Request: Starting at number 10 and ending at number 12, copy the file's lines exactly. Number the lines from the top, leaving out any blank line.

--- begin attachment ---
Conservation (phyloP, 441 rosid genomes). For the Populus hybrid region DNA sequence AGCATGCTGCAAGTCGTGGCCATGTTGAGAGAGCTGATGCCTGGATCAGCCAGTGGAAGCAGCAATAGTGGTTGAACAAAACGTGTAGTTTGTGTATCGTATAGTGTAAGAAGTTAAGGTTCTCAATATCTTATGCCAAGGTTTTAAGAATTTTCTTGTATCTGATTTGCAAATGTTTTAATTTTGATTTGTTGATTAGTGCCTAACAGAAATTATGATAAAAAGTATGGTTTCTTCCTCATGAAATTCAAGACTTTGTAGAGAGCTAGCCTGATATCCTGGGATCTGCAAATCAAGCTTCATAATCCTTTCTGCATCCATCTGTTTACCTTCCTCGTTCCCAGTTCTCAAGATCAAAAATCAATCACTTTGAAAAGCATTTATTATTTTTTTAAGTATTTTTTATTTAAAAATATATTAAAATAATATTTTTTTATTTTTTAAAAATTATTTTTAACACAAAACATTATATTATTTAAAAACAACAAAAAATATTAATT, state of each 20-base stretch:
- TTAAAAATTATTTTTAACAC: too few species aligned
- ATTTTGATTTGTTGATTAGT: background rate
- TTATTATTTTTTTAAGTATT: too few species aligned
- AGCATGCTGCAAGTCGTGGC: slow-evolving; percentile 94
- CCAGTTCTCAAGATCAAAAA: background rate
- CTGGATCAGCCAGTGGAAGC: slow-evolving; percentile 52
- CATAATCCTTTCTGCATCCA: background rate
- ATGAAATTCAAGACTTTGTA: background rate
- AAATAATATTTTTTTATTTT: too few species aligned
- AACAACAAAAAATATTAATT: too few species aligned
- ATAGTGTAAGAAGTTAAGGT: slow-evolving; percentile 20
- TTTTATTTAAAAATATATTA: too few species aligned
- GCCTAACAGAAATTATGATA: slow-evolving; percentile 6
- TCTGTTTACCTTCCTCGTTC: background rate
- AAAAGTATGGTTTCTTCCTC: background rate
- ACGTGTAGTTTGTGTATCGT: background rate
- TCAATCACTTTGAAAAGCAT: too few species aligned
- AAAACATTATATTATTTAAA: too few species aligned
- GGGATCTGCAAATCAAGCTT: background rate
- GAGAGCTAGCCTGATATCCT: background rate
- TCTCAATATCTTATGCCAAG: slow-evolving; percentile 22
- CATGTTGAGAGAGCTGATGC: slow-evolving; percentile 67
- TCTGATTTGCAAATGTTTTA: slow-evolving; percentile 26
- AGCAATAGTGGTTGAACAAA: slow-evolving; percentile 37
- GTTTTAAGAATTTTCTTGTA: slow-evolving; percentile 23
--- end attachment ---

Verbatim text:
- AAATAATATTTTTTTATTTT: too few species aligned
- AACAACAAAAAATATTAATT: too few species aligned
- ATAGTGTAAGAAGTTAAGGT: slow-evolving; percentile 20